L-R: Niamh, Emma (me) and Molly
Emma de Duve recounts living under restrictions for half her degree course
I always knew my final year of uni was going to be a difficult one. What I could never have imagined was that I’d be completing it during a global pandemic.
Uni is a once in a lifetime experience where you can live away from home with people from all across the country. Although the pandemic hasn’t affected that, it has meant we haven’t been able to make the most of the city we live in. I feel there is so much I haven’t had the chance to explore in Nottingham.
When I started my third year I was excited to get back to uni to see my friends, having been at home in Barnet and in lockdown for over six months.
I live in a house with three others, and we were all looking forward to spending time together, enjoying bars and restaurants wherever we could. The nightlife wasn’t going to be quite the same with social distancing in place and a sense of uncertainty hanging in the air.
Once term started, it began to dawn on me just how much work this year would entail, especially with some assessments and exams carried over from our second year. It had been impossible to complete the curriculum amidst the chaos that struck from the first lockdown.
I couldn’t go out partying every night, leaving space to get to know my flatmates much better
Although lockdown created some anxiety for me, I did use the time to catch up on domestic stuff. I started to slow down and relax so going back into my studies was a sharp shock.
I‘ve always been someone who likes to get their work completed as soon as possible. I get too worried to just sit there and watch it pile up. This year I was more eager than ever to stay on top of things.
Living through the pandemic at uni did have some positives. Lockdown put a stop to partying every night but it did create time to get to know my flatmates much better. We relied on each other to get through the difficult emotions that came up. I got better sleep, making it easier to focus and engage with my work.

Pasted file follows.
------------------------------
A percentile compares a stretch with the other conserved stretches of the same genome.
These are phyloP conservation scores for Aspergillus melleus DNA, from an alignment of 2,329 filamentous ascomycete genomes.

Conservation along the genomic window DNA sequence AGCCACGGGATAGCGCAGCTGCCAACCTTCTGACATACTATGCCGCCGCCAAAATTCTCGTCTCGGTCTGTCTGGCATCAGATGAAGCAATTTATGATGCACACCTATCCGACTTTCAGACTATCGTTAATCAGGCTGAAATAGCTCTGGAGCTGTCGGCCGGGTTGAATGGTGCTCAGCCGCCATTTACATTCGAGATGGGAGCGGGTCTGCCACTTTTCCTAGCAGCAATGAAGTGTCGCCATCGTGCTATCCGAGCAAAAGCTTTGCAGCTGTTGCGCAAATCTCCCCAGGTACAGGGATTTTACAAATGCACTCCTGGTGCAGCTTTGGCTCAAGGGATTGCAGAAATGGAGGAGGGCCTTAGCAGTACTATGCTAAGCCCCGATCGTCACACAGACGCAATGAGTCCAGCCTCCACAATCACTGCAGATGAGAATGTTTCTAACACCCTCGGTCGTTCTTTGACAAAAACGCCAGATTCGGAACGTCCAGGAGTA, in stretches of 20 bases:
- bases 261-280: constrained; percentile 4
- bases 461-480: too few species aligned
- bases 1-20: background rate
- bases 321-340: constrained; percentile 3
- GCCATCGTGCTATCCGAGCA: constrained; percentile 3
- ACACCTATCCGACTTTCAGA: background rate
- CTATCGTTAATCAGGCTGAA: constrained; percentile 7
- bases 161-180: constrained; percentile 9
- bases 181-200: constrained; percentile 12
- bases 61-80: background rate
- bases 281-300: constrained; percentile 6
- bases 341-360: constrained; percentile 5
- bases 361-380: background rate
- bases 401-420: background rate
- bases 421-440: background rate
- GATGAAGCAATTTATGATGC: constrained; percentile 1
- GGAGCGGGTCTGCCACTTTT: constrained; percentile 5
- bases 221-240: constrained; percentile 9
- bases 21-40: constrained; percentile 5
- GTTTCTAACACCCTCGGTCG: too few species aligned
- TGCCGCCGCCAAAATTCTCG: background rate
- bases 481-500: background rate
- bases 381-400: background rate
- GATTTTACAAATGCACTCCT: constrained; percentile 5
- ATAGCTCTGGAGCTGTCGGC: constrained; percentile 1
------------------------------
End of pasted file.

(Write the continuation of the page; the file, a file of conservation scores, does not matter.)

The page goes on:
I knew my final year would be a tough one, with more riding on assessments, but I envisaged hard studying and partying in equal measure.
Online lectures had begun in my second year so by the time I came back in September I was starting to get used to them. There isn’t always the same energy online as you get from in-person tuition and the buzz of other students, but I did like that it felt more relaxed and I could work at my own pace.
There have, of course, been some truly stressful times, but I’ve got through, with a little help from my friends
Tutors have worked very hard to keep learning as engaging as possible and I think online communication improved massively over the year.
All considered, in terms of work at least, this year has been reasonably smooth sailing. It feels weird to have completed my three years at uni, half of which was during a global pandemic!
There have, of course, been some truly stressful times, but I’ve got through, with a little help from my friends. I’m feeling quite positive about my life right now and I hope we’re slowly coming out of this pandemic.
My friends and I had some exciting events planned for the final week of uni but that all came to an end when I caught Covid-19… again!
I’ve just come out of my second isolation, which on the plus side did leave me time to relax and make plans. I’m excited to be starting my masters in September, which will be a whole new chapter.
Exposure is looking for young people’s testimonies of how they are getting through the crisis. Please get in touch to share your experiences and advice.
Funding from The National Lottery Community Fund, distributed by CommUNITY Barnet Giving has helped us with this work. Thanks to National Lottery players for making this possible.